9 things this adoptive mom would like everyone to know.

The adoptions of my two children are, quite literally, the two best things that have happened to me.

Ever. In my whole life. Nothing has altered the course of my life or meant more to me than becoming a mom to my kids.


My son, Mattix, and me when we met in December 2007.

Before them, I didn’t really understand what unconditional love was, nor did I have a clue how it felt. Now I know — twice over.

My daughter, Molley, and me, when we met in April 2009.

Adoption is amazing. And it’s complicated. It can bring great joy. And it can bring great pain.

Adoption is nuanced. And like anything else, it can be hard to see those nuances when it's not part of your life. That's particularly true when the media is so good at circulating adoption narratives that are a little problematic — like the baby left under the Christmas tree for his siblings to discover.

Photo by Clayton Shonkwiler/Flickr.

I get why people thought it was sweet: A precious new life was placed into an obviously loving family. But I still cringed. Partly because it felt uncomfortably similar to buying the kids a puppy for Christmas. And partly because it made me think of the commodification and trafficking of humans, which unfortunately happens sometimes in the world of adoption.

Thankfully, there are some really great adoption stories that circulate, too — like the one where a grandma lost her mind with excitement when she met her granddaughter for the first time. Beautiful! Most loving grandmas tend to experience unadulterated joy when they first lay eyes on their grandkids.

GIF via Laura Dell/YouTube.

As with most of the important things in life, talking about adoption is complicated.

But at the heart of it is something really simple: More than anything, we want our kids to grow into adults who are respected as the complex and unique individuals they are. Not just representatives of the "adopted kid" stories we see all the time.

There are many, many things I’d love for everyone to know about adoption. Here are nine of them, from an adoptive parent's perspective.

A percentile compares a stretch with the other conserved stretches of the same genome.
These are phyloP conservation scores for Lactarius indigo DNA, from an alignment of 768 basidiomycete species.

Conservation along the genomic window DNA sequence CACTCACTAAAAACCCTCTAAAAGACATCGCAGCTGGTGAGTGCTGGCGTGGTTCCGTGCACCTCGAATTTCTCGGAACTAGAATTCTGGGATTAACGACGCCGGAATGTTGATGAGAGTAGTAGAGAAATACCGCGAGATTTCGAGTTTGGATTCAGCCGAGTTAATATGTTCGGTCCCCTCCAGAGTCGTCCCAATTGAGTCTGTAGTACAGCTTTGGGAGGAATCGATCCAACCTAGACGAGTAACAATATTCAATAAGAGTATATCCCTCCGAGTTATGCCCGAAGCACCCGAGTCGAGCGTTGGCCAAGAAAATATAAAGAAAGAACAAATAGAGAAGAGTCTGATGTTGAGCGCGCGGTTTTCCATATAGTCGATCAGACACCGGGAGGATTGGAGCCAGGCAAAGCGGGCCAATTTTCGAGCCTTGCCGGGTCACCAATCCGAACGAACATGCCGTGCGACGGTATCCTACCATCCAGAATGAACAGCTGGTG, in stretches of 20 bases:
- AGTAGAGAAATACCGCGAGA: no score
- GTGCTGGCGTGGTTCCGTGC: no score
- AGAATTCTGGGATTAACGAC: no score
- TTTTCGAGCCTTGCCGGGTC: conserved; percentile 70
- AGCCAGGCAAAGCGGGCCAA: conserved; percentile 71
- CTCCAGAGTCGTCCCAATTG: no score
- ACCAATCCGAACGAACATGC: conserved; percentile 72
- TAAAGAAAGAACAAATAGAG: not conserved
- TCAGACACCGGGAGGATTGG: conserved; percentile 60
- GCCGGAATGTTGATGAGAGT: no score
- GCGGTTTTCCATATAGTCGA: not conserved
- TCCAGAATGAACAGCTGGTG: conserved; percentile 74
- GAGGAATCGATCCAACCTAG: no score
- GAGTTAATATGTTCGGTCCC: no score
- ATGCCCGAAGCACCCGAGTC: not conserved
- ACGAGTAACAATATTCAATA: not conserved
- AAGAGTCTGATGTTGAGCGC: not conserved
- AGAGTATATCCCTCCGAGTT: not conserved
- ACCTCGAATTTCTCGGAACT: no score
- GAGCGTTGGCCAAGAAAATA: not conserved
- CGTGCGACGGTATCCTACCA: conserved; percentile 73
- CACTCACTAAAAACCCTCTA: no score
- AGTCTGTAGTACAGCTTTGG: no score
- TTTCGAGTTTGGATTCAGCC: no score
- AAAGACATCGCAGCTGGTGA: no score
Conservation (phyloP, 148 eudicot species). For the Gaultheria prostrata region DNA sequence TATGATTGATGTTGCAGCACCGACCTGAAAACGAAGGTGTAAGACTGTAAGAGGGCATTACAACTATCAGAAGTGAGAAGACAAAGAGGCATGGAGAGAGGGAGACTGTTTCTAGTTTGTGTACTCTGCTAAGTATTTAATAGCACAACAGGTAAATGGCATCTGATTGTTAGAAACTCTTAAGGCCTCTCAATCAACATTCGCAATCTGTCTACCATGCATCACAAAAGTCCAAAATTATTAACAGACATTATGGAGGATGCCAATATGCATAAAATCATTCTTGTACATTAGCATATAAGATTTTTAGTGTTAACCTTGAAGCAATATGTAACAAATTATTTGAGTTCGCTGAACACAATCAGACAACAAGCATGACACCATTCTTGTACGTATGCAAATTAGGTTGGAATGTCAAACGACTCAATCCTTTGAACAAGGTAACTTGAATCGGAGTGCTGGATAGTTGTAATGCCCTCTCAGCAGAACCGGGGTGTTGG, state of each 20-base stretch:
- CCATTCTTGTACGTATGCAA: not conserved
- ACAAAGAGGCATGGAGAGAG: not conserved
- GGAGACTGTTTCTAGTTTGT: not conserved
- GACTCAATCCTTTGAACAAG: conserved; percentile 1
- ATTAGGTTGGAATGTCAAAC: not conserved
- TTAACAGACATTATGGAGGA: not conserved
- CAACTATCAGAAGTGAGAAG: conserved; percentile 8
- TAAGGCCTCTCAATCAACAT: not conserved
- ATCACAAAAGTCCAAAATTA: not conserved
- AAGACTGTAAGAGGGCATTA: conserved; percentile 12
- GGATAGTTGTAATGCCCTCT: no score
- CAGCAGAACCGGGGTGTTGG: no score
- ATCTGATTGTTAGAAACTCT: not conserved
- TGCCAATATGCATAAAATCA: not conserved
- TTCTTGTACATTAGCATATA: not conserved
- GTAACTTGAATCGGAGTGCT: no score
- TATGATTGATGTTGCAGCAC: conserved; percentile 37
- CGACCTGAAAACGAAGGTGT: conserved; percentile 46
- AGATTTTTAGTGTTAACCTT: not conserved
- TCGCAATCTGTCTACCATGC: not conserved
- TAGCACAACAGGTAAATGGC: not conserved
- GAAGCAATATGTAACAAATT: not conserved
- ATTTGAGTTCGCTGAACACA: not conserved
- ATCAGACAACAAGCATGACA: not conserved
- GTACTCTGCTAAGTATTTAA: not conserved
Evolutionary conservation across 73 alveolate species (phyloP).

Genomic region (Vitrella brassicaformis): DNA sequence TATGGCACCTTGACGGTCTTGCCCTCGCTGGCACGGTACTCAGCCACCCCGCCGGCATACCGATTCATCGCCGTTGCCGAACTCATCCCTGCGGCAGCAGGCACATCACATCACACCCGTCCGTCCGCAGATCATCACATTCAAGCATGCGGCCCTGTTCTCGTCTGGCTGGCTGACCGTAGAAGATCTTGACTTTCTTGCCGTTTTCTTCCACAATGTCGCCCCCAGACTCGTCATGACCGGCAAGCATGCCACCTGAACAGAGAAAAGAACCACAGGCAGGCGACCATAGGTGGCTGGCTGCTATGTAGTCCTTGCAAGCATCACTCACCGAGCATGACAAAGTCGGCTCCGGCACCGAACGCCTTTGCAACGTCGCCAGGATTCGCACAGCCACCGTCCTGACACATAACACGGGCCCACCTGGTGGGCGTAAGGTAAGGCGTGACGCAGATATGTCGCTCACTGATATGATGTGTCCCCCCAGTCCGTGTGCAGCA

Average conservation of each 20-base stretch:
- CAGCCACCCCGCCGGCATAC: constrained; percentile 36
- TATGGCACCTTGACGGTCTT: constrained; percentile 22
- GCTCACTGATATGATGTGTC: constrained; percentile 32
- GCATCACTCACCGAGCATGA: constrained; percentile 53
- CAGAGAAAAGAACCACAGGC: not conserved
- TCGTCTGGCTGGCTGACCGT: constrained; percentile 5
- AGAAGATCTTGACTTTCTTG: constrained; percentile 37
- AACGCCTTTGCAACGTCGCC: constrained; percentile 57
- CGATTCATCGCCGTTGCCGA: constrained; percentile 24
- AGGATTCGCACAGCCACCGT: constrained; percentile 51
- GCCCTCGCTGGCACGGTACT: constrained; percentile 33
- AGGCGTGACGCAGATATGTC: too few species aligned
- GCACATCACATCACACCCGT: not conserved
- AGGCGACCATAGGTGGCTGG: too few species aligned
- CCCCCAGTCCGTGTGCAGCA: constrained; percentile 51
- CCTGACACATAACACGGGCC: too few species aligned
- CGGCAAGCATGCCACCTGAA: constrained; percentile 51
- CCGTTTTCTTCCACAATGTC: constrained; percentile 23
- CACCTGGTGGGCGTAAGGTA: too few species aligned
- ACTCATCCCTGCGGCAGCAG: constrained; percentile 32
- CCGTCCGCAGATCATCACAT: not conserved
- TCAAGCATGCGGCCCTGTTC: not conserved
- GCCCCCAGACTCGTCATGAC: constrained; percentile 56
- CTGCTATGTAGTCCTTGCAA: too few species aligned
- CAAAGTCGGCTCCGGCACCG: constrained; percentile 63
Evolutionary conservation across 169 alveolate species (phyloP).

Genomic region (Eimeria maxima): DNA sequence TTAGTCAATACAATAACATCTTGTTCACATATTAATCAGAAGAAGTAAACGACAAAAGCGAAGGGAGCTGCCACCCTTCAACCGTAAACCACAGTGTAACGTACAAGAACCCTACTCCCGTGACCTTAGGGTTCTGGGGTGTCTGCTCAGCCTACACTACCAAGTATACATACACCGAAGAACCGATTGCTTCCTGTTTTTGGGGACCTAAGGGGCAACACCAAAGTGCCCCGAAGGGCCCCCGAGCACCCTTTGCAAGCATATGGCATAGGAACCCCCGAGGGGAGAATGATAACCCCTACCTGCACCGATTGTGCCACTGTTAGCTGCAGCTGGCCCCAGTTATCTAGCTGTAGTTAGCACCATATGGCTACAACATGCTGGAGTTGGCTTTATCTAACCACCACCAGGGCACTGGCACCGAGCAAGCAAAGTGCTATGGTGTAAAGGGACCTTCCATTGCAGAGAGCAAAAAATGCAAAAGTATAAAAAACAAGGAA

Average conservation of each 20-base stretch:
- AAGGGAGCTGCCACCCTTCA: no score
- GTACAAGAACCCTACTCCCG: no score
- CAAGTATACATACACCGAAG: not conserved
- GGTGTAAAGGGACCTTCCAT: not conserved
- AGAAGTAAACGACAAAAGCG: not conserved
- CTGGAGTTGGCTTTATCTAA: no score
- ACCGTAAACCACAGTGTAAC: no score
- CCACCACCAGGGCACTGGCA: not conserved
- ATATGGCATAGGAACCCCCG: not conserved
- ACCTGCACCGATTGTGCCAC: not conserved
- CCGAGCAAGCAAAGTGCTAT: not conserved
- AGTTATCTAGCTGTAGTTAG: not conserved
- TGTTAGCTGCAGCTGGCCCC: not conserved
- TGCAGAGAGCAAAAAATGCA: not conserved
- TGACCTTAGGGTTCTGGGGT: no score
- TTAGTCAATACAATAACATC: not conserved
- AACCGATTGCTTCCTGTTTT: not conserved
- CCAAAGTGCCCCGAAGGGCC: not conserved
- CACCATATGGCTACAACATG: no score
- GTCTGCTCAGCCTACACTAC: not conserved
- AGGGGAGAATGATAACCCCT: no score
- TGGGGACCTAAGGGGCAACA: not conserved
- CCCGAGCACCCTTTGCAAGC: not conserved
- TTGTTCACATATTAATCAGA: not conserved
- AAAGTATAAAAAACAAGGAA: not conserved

1. My kids are "my own."

"But are you going to, you know, have any kids of your own?”

Most people who ask this question have good intentions. They want to know if my husband and I are planning on having any biological kids. It’s a wording issue for most adults, but for kids who are struggling with attachment or working to feel secure in their families, those words matter.

When you ask this in front of kids who were adopted, you might be shaking an already unstable foundation the family has worked hard to build.

Adopting our kids was our "Plan A." We didn't want to have biological kids.

For other families, adoption may have followed a long struggle with infertility and it can be a painful question for them, especially coming from a stranger or casual acquaintance.

That said, know that...

2. Adoptive parents are approachable!

It's true that we don't appreciate being asked super-personal questions about adoption, especially in front of our kids. But that’s pretty much like most personal topics in life, right? Asking random questions — especially of a stranger — to satisfy your curiosity probably isn’t cool.

For instance, please don’t ask how much our kids "cost" or where we "got" them. A two-second google search for "how much does adoption cost," for example, will provide the info you need. I promise.

Asking respectfully because you really want to learn or have an interest in adopting yourself? That’s a different story.

I’m not an unapproachable lady (I'm even fun at parties!). I’ve been a resource for many people wanting to learn about adoption. I've given my phone number to complete strangers who want to adopt and would like to learn more. The best questions begin with, "Would you mind if I asked you a few questions about adoption?"